UC regents approve additional funding for Berkeley Way West project

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The UC regents approved additional funding to expand the size and efficiency of a new building project planned to begin in November and to eventually replace Tolman Hall.

At their Wednesday meeting, the UC Board of Regents Committee on Grounds and Buildings approved $35 million in funding to add about 95,000 square feet of leasable space to the building, called the Berkeley Way West project, on top of the existing $150 million budget. The new eight-story complex, which will be built at a site on Shattuck and Hearst avenues, will house the Graduate School of Education, the department of psychology and the School of Public Health, and will lease space to affiliated third parties and campus administration.

The open and shared spaces in the new building will bring collaboration between faculty, said Richard Ivry, the chair of the campus psychology department.

With the addition, the campus could consolidate some of the 210,000 square feet of campus units currently leased from third-party landlords throughout Downtown Berkeley. These leases amount to $6 million in rent annually.

By leasing out the new space to campus units, the project will cycle revenue back to campus, according to Bob Lalanne, the vice chancellor for real estate.

“Why don’t we pay off our own mortgages?”  Lalanne said at the meeting.

Additionally, Tolman Hall, which currently houses the Graduate School of Education and department of psychology, will remain in operation until the completion of the new building, set for 2017. The School of Public Health currently resides in University and Haviland halls.

This replacement is a part of the university’s Seismic Action plan, which came about after a 1997 survey suggested that 23 percent of the campus needed better earthquake safety. The campus has now completed about 80 percent of the plan through retrofitting and replacement of existing buildings, according to Christine Shaff, spokesperson for the campus real estate division. These projects have been funded through a combination of private donors and state funding.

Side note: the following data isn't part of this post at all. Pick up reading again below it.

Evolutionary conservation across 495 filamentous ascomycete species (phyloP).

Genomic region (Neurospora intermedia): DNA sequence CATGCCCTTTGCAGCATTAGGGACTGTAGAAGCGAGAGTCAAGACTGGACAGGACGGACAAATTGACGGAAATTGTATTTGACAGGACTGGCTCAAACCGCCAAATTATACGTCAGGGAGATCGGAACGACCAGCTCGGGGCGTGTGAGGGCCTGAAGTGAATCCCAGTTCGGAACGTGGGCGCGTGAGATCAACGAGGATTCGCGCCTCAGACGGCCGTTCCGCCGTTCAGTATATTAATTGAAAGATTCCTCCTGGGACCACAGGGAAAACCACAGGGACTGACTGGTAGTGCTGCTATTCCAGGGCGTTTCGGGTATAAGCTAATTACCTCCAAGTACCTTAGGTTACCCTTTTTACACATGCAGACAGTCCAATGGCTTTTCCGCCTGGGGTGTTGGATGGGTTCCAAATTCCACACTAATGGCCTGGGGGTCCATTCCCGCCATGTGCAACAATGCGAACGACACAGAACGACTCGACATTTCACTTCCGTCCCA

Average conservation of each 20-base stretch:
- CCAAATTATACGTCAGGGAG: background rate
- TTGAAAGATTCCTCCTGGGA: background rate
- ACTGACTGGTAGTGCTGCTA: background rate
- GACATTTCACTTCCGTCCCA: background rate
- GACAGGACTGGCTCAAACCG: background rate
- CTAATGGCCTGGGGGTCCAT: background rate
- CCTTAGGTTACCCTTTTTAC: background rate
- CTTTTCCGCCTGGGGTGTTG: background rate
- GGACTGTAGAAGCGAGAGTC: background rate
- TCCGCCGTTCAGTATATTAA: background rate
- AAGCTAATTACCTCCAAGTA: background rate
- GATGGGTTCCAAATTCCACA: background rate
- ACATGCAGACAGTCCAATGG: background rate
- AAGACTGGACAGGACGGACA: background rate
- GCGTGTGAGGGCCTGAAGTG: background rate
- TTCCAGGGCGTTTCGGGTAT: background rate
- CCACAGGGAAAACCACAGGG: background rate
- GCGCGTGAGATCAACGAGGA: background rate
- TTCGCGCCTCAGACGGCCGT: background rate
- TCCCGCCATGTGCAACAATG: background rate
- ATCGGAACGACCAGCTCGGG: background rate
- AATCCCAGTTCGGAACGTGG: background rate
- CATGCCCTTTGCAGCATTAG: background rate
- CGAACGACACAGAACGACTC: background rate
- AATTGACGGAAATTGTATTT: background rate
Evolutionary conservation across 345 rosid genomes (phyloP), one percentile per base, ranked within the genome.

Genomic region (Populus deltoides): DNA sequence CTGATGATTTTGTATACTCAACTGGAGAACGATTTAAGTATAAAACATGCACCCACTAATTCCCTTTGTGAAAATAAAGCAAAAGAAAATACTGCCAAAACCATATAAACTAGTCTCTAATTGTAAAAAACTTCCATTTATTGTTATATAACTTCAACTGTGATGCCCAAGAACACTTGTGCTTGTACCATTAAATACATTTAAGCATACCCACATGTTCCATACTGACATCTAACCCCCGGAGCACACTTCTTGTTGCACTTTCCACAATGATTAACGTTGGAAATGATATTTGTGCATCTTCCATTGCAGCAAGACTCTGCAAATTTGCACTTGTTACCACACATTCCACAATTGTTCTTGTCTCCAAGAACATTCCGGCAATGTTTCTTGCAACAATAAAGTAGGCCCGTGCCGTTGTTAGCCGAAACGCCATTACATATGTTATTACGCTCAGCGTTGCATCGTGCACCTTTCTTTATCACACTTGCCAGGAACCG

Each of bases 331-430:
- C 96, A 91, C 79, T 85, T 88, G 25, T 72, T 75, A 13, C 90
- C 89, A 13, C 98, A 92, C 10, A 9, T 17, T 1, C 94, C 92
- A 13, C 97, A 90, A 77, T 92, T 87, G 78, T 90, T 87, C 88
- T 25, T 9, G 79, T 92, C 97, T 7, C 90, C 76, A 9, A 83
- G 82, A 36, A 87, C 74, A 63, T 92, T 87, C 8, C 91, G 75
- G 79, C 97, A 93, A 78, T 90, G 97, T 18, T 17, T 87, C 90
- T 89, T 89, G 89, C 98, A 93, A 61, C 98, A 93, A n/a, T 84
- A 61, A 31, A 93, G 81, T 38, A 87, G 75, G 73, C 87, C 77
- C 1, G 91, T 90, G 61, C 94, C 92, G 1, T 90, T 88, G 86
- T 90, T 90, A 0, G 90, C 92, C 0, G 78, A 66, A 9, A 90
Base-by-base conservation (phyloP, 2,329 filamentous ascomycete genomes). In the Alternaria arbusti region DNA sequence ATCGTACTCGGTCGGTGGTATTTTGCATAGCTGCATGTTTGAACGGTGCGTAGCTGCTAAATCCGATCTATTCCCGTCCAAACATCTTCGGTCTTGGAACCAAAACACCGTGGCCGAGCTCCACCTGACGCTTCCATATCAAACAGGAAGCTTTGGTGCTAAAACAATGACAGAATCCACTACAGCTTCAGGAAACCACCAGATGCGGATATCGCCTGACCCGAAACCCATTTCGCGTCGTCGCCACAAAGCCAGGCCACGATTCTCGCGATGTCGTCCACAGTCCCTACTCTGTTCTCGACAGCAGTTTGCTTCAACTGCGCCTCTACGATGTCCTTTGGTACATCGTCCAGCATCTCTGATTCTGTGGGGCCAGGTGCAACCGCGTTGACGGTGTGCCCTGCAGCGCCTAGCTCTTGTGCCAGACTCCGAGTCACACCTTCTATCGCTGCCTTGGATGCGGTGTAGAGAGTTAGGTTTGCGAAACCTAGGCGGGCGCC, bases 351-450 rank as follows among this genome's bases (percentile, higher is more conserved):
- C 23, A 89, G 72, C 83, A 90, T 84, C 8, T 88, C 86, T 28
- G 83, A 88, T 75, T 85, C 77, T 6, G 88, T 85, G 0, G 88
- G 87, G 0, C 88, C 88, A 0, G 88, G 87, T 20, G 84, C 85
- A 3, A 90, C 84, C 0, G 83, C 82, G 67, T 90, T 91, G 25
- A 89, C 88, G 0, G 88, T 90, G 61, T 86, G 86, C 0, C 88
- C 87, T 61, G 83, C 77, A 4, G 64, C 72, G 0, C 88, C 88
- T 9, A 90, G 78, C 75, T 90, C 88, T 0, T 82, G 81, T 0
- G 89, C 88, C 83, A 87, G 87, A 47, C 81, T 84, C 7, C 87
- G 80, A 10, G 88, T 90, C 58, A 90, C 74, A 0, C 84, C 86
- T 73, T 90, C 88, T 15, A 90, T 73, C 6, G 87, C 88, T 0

At the meeting, Regent Hadi Makarechian congratulated the campus’s effort to keep construction costs for the building low compared with costs of other projects. Lalanne said at the meeting that these lower costs allowed the amended plan to include about $7 million for the future demolition of Tolman Hall, as well as clearance of that site, which was not included originally.

The Education Psychology library will close down with Tolman Hall’s closure, according to librarian Margaret Phillips. She said this will be inconvenient for students, as the books kept there will be scattered among the other campus libraries or withdrawn.

Though the regents approved the Berkeley Way West amendment, they did not approve the construction of a new laboratory and office building proposed by the Lawrence Berkeley National Laboratory because of concerns about the project’s proximity to the Hayward Fault. At the meeting, the laboratory said that the design is based on the possibility of a 6.8-magnitude earthquake and that with a 7.2-magnitude earthquake, the building could suffer severe damages.

Without funding from the state, the next step in the Seismic Action plan has not yet been decided, but “there is still more to do,” Shaff said.

Contact Yuka Koshino at [email protected] and follow her on Twitter @xxchris78xx.